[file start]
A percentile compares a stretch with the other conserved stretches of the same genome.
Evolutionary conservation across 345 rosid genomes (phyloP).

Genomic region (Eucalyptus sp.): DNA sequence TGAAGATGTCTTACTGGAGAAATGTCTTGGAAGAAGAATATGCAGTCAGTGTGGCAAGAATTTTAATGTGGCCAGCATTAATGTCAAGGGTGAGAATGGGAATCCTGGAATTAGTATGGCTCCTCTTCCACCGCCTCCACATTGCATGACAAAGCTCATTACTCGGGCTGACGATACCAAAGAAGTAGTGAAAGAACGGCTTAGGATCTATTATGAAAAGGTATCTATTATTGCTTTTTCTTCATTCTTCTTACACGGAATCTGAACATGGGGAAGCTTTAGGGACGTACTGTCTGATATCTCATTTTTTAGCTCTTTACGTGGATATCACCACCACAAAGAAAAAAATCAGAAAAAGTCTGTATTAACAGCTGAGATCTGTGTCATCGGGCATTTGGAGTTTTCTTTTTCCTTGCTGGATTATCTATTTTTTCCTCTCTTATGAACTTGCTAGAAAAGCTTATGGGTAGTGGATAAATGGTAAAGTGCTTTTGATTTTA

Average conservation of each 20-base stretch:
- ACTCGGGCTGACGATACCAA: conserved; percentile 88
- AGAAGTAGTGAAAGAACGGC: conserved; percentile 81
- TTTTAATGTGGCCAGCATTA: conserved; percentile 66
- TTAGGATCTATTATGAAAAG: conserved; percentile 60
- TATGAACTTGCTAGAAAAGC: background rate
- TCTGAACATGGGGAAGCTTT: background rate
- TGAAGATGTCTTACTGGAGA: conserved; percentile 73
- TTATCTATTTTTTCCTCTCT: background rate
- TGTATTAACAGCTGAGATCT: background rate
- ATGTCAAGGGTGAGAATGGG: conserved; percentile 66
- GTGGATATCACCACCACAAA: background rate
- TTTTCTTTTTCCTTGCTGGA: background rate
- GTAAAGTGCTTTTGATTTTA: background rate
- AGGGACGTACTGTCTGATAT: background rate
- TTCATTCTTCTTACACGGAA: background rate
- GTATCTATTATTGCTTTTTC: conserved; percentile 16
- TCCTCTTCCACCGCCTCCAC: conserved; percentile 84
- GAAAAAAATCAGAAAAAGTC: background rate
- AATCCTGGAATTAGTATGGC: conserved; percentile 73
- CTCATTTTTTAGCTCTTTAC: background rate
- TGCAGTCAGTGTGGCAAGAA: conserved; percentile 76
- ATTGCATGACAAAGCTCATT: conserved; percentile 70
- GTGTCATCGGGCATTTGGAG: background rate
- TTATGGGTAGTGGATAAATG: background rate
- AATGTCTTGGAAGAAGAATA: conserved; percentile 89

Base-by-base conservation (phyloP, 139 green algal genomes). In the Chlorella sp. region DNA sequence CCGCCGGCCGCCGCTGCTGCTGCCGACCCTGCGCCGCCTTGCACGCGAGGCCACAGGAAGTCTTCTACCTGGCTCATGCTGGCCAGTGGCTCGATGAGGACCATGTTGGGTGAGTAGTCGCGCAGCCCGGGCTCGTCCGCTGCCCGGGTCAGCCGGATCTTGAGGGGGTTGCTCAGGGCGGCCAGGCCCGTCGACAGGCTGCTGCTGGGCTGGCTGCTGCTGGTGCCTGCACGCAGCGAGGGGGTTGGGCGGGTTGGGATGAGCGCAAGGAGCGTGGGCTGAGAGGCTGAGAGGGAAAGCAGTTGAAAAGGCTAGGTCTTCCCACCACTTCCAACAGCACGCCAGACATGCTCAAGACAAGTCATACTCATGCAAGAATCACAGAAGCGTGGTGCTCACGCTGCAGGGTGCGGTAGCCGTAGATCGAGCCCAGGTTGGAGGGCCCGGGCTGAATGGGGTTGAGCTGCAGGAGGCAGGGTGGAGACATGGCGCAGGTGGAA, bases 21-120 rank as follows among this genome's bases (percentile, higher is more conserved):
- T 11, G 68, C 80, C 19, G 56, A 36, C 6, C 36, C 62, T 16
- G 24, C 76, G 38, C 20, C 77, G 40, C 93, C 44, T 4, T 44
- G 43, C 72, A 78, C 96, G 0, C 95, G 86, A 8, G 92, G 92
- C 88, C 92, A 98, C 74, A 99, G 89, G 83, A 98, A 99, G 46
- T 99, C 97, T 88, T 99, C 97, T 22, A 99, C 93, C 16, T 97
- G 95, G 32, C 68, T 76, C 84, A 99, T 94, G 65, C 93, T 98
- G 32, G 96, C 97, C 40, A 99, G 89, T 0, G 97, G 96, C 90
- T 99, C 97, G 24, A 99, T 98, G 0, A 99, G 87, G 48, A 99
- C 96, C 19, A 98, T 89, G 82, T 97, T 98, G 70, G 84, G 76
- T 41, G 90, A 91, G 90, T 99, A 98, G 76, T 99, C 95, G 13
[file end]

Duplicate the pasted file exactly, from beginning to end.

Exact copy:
A percentile compares a stretch with the other conserved stretches of the same genome.
Evolutionary conservation across 345 rosid genomes (phyloP).

Genomic region (Eucalyptus sp.): DNA sequence TGAAGATGTCTTACTGGAGAAATGTCTTGGAAGAAGAATATGCAGTCAGTGTGGCAAGAATTTTAATGTGGCCAGCATTAATGTCAAGGGTGAGAATGGGAATCCTGGAATTAGTATGGCTCCTCTTCCACCGCCTCCACATTGCATGACAAAGCTCATTACTCGGGCTGACGATACCAAAGAAGTAGTGAAAGAACGGCTTAGGATCTATTATGAAAAGGTATCTATTATTGCTTTTTCTTCATTCTTCTTACACGGAATCTGAACATGGGGAAGCTTTAGGGACGTACTGTCTGATATCTCATTTTTTAGCTCTTTACGTGGATATCACCACCACAAAGAAAAAAATCAGAAAAAGTCTGTATTAACAGCTGAGATCTGTGTCATCGGGCATTTGGAGTTTTCTTTTTCCTTGCTGGATTATCTATTTTTTCCTCTCTTATGAACTTGCTAGAAAAGCTTATGGGTAGTGGATAAATGGTAAAGTGCTTTTGATTTTA

Average conservation of each 20-base stretch:
- ACTCGGGCTGACGATACCAA: conserved; percentile 88
- AGAAGTAGTGAAAGAACGGC: conserved; percentile 81
- TTTTAATGTGGCCAGCATTA: conserved; percentile 66
- TTAGGATCTATTATGAAAAG: conserved; percentile 60
- TATGAACTTGCTAGAAAAGC: background rate
- TCTGAACATGGGGAAGCTTT: background rate
- TGAAGATGTCTTACTGGAGA: conserved; percentile 73
- TTATCTATTTTTTCCTCTCT: background rate
- TGTATTAACAGCTGAGATCT: background rate
- ATGTCAAGGGTGAGAATGGG: conserved; percentile 66
- GTGGATATCACCACCACAAA: background rate
- TTTTCTTTTTCCTTGCTGGA: background rate
- GTAAAGTGCTTTTGATTTTA: background rate
- AGGGACGTACTGTCTGATAT: background rate
- TTCATTCTTCTTACACGGAA: background rate
- GTATCTATTATTGCTTTTTC: conserved; percentile 16
- TCCTCTTCCACCGCCTCCAC: conserved; percentile 84
- GAAAAAAATCAGAAAAAGTC: background rate
- AATCCTGGAATTAGTATGGC: conserved; percentile 73
- CTCATTTTTTAGCTCTTTAC: background rate
- TGCAGTCAGTGTGGCAAGAA: conserved; percentile 76
- ATTGCATGACAAAGCTCATT: conserved; percentile 70
- GTGTCATCGGGCATTTGGAG: background rate
- TTATGGGTAGTGGATAAATG: background rate
- AATGTCTTGGAAGAAGAATA: conserved; percentile 89

Base-by-base conservation (phyloP, 139 green algal genomes). In the Chlorella sp. region DNA sequence CCGCCGGCCGCCGCTGCTGCTGCCGACCCTGCGCCGCCTTGCACGCGAGGCCACAGGAAGTCTTCTACCTGGCTCATGCTGGCCAGTGGCTCGATGAGGACCATGTTGGGTGAGTAGTCGCGCAGCCCGGGCTCGTCCGCTGCCCGGGTCAGCCGGATCTTGAGGGGGTTGCTCAGGGCGGCCAGGCCCGTCGACAGGCTGCTGCTGGGCTGGCTGCTGCTGGTGCCTGCACGCAGCGAGGGGGTTGGGCGGGTTGGGATGAGCGCAAGGAGCGTGGGCTGAGAGGCTGAGAGGGAAAGCAGTTGAAAAGGCTAGGTCTTCCCACCACTTCCAACAGCACGCCAGACATGCTCAAGACAAGTCATACTCATGCAAGAATCACAGAAGCGTGGTGCTCACGCTGCAGGGTGCGGTAGCCGTAGATCGAGCCCAGGTTGGAGGGCCCGGGCTGAATGGGGTTGAGCTGCAGGAGGCAGGGTGGAGACATGGCGCAGGTGGAA, bases 21-120 rank as follows among this genome's bases (percentile, higher is more conserved):
- T 11, G 68, C 80, C 19, G 56, A 36, C 6, C 36, C 62, T 16
- G 24, C 76, G 38, C 20, C 77, G 40, C 93, C 44, T 4, T 44
- G 43, C 72, A 78, C 96, G 0, C 95, G 86, A 8, G 92, G 92
- C 88, C 92, A 98, C 74, A 99, G 89, G 83, A 98, A 99, G 46
- T 99, C 97, T 88, T 99, C 97, T 22, A 99, C 93, C 16, T 97
- G 95, G 32, C 68, T 76, C 84, A 99, T 94, G 65, C 93, T 98
- G 32, G 96, C 97, C 40, A 99, G 89, T 0, G 97, G 96, C 90
- T 99, C 97, G 24, A 99, T 98, G 0, A 99, G 87, G 48, A 99
- C 96, C 19, A 98, T 89, G 82, T 97, T 98, G 70, G 84, G 76
- T 41, G 90, A 91, G 90, T 99, A 98, G 76, T 99, C 95, G 13